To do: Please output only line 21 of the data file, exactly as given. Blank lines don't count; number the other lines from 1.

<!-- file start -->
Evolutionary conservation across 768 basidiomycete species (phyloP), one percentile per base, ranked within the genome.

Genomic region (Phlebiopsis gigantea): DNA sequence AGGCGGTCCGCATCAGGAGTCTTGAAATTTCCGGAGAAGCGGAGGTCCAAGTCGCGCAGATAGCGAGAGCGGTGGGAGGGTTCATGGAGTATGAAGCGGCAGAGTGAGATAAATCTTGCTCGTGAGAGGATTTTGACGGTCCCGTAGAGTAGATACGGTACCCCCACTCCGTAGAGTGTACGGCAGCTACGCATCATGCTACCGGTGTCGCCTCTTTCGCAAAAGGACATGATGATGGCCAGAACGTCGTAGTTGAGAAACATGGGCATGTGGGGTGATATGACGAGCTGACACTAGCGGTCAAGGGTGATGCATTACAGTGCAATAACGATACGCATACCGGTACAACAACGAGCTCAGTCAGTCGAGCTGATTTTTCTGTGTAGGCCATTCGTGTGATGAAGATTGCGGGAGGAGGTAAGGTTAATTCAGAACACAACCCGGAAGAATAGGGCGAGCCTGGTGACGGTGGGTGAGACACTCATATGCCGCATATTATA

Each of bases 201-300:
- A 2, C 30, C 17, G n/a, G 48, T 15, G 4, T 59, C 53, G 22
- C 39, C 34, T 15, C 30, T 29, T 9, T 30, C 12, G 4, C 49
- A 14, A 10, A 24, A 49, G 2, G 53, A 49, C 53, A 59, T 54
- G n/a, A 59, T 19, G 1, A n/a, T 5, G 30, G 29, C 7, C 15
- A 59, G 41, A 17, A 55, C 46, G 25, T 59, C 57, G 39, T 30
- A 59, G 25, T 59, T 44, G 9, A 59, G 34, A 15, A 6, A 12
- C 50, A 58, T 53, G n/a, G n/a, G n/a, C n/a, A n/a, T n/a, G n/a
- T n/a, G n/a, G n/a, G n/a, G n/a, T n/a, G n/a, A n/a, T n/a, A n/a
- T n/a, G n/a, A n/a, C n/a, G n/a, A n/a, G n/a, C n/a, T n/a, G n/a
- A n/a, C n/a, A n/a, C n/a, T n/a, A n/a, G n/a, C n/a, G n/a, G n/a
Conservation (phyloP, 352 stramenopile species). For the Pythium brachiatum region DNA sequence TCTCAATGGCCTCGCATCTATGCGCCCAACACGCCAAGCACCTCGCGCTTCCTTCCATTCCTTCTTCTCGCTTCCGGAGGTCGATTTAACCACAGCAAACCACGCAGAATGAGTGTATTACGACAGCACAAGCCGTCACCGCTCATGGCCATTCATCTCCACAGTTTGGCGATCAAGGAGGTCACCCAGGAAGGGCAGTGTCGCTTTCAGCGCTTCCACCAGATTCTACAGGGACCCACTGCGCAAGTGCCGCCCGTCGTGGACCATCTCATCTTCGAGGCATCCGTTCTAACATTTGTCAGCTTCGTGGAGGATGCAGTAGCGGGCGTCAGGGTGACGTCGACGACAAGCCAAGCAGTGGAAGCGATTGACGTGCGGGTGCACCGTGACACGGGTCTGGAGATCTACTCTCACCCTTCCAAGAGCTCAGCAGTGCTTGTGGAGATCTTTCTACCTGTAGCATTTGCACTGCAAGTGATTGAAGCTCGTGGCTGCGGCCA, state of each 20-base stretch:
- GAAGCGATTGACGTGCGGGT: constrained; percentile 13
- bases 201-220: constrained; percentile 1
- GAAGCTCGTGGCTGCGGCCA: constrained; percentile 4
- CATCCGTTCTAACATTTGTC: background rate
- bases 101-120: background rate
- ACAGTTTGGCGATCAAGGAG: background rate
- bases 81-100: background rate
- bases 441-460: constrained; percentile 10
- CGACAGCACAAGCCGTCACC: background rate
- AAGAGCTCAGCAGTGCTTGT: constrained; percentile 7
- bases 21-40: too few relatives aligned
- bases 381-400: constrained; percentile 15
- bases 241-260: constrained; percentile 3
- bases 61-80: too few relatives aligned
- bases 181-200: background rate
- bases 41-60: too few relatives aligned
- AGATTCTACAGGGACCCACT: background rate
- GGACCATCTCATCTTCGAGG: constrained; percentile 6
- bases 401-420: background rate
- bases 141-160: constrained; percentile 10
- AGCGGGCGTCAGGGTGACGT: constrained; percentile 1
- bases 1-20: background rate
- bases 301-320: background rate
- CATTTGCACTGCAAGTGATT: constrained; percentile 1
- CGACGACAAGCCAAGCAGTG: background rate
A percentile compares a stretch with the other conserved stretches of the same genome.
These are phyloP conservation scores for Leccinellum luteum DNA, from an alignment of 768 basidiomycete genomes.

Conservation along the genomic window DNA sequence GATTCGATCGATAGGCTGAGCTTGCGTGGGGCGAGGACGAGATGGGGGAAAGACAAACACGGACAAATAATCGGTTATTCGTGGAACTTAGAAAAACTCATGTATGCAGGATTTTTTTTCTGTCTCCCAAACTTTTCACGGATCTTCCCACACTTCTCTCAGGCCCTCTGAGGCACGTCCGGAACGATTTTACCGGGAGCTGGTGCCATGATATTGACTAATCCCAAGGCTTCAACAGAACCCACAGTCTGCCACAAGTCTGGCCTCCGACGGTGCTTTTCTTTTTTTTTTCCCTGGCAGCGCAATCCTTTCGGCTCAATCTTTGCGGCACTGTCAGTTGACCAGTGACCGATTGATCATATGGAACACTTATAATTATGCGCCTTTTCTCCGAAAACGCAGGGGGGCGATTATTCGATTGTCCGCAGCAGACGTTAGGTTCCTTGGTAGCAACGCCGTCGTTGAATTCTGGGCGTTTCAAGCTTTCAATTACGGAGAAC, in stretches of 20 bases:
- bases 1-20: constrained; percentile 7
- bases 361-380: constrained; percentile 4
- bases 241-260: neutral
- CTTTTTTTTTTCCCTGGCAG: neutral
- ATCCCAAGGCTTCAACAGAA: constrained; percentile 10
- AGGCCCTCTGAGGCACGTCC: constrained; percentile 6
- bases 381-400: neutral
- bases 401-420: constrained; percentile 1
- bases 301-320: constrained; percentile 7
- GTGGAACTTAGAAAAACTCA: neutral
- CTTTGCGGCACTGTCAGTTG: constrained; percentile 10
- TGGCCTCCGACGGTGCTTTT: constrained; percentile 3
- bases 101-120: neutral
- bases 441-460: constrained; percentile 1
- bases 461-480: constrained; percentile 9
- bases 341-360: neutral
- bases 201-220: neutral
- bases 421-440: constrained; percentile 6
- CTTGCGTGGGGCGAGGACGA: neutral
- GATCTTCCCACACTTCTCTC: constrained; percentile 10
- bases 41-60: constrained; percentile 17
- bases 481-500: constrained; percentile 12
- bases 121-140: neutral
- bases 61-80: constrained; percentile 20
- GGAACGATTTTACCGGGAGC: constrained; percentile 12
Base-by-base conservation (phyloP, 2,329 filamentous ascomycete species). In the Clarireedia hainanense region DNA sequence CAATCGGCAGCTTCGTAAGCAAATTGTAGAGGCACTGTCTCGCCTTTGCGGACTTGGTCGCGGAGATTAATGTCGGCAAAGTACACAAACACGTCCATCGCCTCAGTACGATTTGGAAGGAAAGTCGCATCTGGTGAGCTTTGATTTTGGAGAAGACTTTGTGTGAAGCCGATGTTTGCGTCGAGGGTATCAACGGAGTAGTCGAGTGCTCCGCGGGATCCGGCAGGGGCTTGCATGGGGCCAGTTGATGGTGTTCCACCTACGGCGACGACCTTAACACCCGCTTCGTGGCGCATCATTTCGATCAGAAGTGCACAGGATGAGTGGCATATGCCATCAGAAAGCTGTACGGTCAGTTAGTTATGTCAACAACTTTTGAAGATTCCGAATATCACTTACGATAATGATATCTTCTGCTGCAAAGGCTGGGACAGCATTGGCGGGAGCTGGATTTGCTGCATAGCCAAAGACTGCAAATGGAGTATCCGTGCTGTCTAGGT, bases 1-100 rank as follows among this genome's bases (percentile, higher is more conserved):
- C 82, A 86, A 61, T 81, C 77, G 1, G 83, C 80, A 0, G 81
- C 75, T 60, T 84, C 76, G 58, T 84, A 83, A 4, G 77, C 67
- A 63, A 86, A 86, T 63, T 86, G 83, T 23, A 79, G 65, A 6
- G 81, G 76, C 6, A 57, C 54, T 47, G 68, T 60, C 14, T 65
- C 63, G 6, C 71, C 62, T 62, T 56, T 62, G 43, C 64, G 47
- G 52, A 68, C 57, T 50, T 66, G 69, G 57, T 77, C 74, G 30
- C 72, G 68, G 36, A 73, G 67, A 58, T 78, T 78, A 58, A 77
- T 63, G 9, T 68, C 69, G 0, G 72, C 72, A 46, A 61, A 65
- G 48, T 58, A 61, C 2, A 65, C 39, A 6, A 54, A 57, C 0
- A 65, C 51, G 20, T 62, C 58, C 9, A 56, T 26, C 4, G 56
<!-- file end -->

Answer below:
- bases 81-100: background rate